“These animals are exploiting some of the most exotic flight mechanisms that are available to insects,” said Dickinson in an article published by Caltech. “The knowledge garnered from actual insects start to become important engineering principles by which we design these things,” said Dickinson.

Although urban areas like Pasadena are more sustainable place for bees to thrive, they are still in need of habitats that they can call home and is a simple addition anyone can add to their property with just a small amount of tender love and care.

You don’t have to be a skilled beekeeper to contribute to the well being of bees in your neighborhood.

“We encourage people to put out a swarm box which is something bees can move into. It’s a great thing that people can do who live in the city,” said McFarland who also mentioned the importance of providing basics such as adequate water for bees.

To help promote his all-natural approach, 40 year beekeeper Jerry Dunbar participated in the creation of this video series demonstrating his practices and the …

Beek Out This Summer at HoneyLove’s Natural Beekeeping … – Modern Farmer

Husband-and-wife team Rob and Chelsea McFarland are passionate about honeybees and want you to be too. Last year they spearheaded the legalization of urban beekeeping in Los Angeles, published Save the Bees with Natural Backyard Hives, and now have organized a natural beekeeping conference set for August 19 through 21 in Pasadena, California.

“We started the Natural Beekeeping Conference as an alternative to the traditional beekeeping conferences put on for commercial beekeepers,” Chelsea tells Modern Farmer in an email. “There isn’t currently a conference for natural beekeepers—especially not one that addresses backyard beekeeping issues—so we decided to create one.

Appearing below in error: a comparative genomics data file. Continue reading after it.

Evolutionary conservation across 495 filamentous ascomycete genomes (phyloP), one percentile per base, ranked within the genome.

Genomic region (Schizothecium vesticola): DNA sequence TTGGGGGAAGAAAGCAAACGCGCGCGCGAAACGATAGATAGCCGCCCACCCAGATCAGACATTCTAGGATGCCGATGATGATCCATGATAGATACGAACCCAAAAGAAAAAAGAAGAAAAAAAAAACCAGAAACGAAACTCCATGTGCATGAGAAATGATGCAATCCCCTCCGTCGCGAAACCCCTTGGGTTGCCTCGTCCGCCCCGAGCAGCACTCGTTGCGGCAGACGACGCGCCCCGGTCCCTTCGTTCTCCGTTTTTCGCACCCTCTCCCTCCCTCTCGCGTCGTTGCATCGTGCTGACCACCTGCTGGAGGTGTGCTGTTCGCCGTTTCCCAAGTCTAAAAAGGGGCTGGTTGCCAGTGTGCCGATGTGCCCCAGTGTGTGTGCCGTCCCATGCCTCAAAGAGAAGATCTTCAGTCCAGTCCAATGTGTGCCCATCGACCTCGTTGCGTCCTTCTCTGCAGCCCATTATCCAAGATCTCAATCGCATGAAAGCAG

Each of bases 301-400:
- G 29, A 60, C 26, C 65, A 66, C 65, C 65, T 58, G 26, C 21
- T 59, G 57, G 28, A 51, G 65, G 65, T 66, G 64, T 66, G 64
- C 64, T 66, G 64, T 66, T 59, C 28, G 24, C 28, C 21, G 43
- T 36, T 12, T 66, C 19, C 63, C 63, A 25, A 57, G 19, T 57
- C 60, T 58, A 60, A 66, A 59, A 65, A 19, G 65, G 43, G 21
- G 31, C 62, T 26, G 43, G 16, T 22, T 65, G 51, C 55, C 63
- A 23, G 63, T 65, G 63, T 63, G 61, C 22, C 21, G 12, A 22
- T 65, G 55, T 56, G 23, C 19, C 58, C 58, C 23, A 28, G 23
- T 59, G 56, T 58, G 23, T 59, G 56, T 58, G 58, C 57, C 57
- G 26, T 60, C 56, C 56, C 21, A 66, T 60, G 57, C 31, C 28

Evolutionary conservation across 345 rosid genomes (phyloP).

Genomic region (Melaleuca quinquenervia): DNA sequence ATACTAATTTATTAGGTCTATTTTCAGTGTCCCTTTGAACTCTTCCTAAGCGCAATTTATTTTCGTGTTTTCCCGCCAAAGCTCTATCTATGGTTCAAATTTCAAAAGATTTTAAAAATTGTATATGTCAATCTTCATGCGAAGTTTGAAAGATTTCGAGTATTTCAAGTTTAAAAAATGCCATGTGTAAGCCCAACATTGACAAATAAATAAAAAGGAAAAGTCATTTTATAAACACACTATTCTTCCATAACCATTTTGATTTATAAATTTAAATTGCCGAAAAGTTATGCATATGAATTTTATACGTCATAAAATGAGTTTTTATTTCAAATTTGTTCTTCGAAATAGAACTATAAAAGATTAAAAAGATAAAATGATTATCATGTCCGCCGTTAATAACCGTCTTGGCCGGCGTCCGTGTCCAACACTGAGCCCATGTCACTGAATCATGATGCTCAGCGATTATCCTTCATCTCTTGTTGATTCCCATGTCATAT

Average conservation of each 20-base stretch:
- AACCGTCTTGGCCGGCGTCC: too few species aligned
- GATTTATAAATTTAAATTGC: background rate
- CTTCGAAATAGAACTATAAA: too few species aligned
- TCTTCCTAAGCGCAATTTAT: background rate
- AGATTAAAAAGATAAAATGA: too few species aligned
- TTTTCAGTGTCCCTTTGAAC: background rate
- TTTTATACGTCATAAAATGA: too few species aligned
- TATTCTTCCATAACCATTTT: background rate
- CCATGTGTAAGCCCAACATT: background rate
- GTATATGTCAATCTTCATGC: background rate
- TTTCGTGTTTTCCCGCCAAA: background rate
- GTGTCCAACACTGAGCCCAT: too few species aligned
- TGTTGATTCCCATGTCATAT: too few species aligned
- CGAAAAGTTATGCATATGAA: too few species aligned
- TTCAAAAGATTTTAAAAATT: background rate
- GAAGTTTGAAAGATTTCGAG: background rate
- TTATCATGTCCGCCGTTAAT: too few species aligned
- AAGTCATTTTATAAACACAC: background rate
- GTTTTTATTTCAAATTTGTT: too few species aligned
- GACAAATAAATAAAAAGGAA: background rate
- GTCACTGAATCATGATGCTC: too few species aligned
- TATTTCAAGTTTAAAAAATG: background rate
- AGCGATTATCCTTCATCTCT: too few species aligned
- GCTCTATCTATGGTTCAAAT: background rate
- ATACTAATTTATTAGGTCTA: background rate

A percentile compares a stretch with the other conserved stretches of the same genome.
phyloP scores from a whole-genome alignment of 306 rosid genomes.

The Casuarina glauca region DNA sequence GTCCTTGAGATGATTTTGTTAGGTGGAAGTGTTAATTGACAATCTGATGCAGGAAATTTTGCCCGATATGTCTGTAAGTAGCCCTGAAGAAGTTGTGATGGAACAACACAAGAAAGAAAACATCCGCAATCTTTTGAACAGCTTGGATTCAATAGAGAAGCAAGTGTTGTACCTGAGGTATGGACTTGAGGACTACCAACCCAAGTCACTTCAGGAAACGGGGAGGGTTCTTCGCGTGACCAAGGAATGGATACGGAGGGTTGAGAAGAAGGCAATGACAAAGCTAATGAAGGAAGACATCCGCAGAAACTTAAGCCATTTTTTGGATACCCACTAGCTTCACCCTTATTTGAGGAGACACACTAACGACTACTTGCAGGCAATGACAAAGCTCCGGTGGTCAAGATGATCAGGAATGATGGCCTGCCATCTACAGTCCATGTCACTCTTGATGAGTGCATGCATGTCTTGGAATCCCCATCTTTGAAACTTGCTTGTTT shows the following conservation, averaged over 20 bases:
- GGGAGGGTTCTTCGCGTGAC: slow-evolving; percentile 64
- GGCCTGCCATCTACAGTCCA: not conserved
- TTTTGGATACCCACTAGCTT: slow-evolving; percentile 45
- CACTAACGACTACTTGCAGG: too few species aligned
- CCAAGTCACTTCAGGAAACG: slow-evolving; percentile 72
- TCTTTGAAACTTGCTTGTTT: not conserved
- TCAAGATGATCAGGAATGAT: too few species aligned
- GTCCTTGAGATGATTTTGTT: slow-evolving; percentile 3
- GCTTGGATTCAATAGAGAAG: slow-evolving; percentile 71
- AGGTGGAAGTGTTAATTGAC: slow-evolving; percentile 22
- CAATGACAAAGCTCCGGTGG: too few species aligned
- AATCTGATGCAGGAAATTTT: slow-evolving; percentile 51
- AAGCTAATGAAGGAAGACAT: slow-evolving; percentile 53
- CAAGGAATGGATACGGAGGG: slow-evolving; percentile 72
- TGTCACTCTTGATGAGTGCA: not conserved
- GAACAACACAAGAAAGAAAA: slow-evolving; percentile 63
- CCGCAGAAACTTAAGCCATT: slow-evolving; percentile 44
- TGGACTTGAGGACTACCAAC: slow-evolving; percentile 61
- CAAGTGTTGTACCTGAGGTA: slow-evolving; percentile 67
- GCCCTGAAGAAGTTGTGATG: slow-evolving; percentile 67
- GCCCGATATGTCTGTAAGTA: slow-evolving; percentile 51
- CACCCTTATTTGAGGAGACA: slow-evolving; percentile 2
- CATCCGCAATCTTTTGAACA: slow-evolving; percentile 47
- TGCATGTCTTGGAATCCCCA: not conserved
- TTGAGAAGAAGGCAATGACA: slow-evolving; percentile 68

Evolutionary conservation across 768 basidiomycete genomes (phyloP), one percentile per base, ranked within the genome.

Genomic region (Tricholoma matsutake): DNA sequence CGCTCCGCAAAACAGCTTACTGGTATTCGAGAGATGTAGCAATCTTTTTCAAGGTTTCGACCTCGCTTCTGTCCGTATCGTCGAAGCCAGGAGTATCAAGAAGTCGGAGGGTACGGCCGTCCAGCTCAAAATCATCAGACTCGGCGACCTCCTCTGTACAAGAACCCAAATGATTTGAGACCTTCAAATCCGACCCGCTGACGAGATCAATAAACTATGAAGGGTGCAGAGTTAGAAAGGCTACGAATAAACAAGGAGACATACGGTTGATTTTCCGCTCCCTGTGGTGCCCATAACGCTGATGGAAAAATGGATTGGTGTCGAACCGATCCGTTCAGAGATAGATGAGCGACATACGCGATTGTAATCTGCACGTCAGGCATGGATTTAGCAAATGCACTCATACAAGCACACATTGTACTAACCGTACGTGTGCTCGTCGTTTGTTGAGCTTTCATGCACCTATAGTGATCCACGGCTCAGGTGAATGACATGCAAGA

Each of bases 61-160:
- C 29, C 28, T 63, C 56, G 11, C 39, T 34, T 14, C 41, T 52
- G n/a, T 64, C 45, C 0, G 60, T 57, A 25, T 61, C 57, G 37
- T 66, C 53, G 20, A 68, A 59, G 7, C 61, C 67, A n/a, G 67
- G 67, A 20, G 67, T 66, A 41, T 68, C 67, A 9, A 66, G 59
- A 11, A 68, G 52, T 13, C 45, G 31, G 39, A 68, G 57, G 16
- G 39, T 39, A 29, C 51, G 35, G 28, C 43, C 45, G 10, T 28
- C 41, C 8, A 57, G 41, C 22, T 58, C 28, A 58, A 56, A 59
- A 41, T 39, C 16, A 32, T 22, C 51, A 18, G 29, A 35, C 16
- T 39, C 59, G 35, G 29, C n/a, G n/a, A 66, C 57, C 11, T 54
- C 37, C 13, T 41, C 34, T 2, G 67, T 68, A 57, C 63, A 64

”The couple launched HoneyLove, an LA-based nonprofit bee conservation organization in 2011, with “a mission to protect the keeping honey beeshoneybees by educating our communities and inspiring new urban beekeepers,” says Chelsea. It has grown to be the largest urban beekeeping group in Southern California.
The conference in August is for natural beekeepers—those who use chemical-free practices—of all stripes, but with a special focus on those who raise bees in an urban environment.
You’ll see several luminaries of the natural beekeeping world at the conference, including Michael Bush, the author of The Practical Beekeeper—Beekeeping Naturally; Dee Lusby, known as the “mother of treatment-free beekeeping;” May R. Berenbaum, professor and department head in the Department of Entomology at Cornell University; and Les Crowder, author of Top-Bar Beekeeping.
Plus, there will be workshops, hands-on demonstrations, the latest in natural beekeeping techniques and findings, exhibitors and sponsors, and even tastings of raw honey from around the world. It’s an opportunity to connect with other “beeks” (bee geeks),
June 15, 2016 webinar on Common Sense Natural Beekeeping with Kim Flottum, author and editor of Bee Culture Magazine.